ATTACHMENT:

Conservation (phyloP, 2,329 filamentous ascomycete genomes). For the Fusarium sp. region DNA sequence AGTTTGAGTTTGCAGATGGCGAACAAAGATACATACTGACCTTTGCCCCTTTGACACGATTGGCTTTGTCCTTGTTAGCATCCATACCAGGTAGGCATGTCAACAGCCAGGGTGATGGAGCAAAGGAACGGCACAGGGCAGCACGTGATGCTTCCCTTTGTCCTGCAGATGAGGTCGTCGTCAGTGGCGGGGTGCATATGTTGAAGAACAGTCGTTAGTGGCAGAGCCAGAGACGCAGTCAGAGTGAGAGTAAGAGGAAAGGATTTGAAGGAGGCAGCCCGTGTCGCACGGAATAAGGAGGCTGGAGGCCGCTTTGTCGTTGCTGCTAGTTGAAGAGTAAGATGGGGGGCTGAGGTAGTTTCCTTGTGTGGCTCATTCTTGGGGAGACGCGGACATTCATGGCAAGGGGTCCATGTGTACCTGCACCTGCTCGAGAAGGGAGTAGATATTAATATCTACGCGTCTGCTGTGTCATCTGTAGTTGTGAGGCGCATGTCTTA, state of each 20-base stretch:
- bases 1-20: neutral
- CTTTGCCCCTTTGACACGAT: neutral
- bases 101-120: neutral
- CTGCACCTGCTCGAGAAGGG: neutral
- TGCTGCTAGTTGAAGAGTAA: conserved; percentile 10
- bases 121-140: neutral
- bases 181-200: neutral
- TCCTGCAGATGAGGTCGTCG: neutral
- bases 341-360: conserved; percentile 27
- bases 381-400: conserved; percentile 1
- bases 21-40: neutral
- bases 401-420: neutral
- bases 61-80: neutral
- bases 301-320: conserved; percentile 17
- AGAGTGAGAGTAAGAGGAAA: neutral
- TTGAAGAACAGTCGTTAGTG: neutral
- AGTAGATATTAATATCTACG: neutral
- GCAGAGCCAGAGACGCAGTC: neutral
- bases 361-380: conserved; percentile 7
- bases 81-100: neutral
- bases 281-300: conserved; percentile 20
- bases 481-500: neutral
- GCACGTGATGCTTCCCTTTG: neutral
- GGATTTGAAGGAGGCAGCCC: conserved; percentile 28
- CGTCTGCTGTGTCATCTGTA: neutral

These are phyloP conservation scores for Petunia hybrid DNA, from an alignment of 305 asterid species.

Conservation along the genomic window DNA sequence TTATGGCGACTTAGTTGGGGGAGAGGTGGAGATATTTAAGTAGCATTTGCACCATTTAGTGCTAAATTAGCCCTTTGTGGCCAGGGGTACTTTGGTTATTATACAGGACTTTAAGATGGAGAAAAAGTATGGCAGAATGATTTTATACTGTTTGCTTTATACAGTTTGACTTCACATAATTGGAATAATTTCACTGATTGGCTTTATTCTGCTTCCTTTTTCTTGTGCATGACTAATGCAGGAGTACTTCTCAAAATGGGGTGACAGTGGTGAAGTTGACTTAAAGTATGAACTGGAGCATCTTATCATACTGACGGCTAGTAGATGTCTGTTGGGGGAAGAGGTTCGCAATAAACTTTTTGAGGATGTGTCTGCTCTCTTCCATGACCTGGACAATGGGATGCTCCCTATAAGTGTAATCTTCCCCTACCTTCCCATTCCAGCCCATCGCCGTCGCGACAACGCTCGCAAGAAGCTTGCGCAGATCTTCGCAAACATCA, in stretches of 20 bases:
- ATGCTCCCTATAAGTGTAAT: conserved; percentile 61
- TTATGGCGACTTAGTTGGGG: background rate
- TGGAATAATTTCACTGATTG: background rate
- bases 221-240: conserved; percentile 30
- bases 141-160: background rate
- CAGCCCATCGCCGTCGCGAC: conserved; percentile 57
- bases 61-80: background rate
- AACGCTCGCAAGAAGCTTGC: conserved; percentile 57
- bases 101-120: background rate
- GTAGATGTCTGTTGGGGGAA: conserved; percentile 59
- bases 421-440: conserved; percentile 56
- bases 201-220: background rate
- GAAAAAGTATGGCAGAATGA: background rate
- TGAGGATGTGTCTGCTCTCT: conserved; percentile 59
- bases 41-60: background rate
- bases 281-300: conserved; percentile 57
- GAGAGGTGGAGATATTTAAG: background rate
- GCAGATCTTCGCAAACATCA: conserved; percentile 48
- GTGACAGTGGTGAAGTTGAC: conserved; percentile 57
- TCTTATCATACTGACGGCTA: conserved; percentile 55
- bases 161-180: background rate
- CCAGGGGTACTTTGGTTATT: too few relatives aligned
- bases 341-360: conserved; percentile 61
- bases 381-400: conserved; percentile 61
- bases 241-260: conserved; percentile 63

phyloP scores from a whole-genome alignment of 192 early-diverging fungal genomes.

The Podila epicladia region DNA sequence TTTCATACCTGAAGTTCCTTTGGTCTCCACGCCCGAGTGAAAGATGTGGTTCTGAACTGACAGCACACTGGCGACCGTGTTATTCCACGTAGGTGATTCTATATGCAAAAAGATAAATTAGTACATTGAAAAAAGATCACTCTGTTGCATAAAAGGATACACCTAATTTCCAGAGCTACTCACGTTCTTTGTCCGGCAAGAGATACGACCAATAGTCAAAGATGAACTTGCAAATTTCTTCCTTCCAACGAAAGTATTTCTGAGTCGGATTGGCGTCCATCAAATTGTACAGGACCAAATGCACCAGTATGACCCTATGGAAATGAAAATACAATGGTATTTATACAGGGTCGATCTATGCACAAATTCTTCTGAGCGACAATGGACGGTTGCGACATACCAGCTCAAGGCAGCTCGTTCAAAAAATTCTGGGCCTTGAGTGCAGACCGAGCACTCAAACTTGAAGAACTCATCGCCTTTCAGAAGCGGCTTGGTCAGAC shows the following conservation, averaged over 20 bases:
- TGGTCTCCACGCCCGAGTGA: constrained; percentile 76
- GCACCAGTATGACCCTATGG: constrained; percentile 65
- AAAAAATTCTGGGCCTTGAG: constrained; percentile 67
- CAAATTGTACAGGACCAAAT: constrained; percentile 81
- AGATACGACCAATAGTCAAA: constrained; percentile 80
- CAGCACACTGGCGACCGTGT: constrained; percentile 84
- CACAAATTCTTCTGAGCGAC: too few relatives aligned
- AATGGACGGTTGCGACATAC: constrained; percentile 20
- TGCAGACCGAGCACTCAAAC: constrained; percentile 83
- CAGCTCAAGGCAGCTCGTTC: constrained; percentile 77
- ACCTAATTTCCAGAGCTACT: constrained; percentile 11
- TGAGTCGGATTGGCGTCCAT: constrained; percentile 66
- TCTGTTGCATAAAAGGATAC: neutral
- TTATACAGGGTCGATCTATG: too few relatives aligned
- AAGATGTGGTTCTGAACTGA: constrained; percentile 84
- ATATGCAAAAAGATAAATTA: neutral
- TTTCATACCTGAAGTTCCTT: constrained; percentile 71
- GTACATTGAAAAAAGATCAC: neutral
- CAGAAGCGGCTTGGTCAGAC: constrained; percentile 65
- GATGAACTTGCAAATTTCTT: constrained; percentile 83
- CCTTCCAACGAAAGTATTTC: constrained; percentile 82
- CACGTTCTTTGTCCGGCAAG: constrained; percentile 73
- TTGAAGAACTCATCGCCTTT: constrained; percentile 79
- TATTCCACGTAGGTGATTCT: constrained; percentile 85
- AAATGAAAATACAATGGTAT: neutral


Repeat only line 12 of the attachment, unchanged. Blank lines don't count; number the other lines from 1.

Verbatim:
- bases 21-40: neutral